Monday, September 28, 2015

Odd stamps : 10 b Stamps on/in wood or cork

Anyone who ever opened a bottle of wine, will have seen the cork stopper, sealing the bottle.
Cork is a natural material, that comes from the Cork Oak (Quercus Suber). There are about 2,200,000 hectares of cork forest worldwide; 32.4% in Portugal, and 22.2% in Spain. Annual production is about 300,000 tons; 52.5% from Portugal, 29.5% from Spain, 5.5% Italy.
Cork can be harvest every 9 - 10 year. So it takes up to 10 years before the Cork Oak has rebuild its trunk.The first harvest can start at the age of 25 years. A cork oak can live for 200 years, so cork can be harvest 17 to 18 times from the same three.
Other then cork stoppers, cork is used for tiles used in flooring, an some conductor's batons have a cork handle.

However, and that's why it's in my blog, in November 2007, Portugal was the first country in the world that issued a stamp on cork!

Two years later, Ecuador issued a similar stamp on cork.
This to celebrate 200 year of independence. Also a tasteful designed stamp, showing a fingerprint, a feather and 200.
Both stamps I have in mint condition. They might be very hard to find in postally used condition, because the texture of the stamps is very fragile, and the stamps might be damaged when taken off of the envelopes.

Sunday, September 27, 2015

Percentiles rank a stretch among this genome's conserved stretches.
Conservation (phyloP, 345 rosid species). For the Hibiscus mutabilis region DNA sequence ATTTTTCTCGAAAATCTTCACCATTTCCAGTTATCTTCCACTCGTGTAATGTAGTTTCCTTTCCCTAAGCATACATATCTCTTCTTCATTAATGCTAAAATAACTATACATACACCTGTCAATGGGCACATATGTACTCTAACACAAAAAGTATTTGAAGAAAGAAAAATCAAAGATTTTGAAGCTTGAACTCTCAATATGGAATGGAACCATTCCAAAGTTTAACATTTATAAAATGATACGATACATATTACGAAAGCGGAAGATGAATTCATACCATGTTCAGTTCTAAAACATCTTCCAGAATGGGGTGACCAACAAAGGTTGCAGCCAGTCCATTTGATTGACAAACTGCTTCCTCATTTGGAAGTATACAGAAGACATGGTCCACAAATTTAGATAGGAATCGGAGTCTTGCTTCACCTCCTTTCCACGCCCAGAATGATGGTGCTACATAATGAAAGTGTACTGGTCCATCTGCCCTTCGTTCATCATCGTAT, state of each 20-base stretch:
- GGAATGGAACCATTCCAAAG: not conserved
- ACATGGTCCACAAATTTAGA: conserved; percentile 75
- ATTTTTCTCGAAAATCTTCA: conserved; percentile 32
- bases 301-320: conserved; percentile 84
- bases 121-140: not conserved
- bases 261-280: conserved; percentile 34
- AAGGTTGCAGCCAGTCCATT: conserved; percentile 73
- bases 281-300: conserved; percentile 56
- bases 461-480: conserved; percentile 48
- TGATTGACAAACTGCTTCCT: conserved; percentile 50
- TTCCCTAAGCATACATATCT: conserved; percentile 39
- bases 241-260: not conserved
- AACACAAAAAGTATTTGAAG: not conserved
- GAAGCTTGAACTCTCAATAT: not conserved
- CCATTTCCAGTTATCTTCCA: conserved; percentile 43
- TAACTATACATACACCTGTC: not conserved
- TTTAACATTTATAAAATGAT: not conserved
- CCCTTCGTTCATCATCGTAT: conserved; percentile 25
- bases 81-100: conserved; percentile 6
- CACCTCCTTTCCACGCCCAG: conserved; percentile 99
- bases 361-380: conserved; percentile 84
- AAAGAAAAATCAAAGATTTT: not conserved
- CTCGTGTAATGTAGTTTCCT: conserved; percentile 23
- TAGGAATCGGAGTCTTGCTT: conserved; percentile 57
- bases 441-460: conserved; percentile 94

Odd stamps : 10 a Stamps on/in wood or cork

You can hardly imagine the types of material can be used for stamps.
This 10th subitem is dedicated to stamps made out of wood or cork.

For the first article, I am taking you to Africa, to the republic of Djibouti.
Djibouti is a small country, in the Horn of Africa (North East).
When this part of Africa was colonised in the 19th century, the whole area was divided between the French, the Italian and the British.
The French, who claimed the most northern part of Somalia, renamed the area into Afars and Issas, until it became independent in 1977 and was renamed into Djibouti.

Stamps of Djibouti are hardly amongst the most wanted stamps in the world, (except maybe those from Afars and Issas). The ones you will find are most likely to be CTO (cancelled to order).
Nevertheless, fort this item on wooden stamps, this is a very special issue...

Djibouti block 2 - CTO
The sheet above and below are printed on a thin wooden plate (0,2 mm). At the back there is glue like a sticker, protected by a paper foil.
Although both blocks are cancelled, the paper foil at the back is not removed, which means both block were never postally used.

Djibouti block 6 - CTO
Djibouti block 6 - back side
Block 2 was issued in 1983, block 6 in 1987.
Catalogue price (Yvert) for both blocks is around € 50.

to be continued...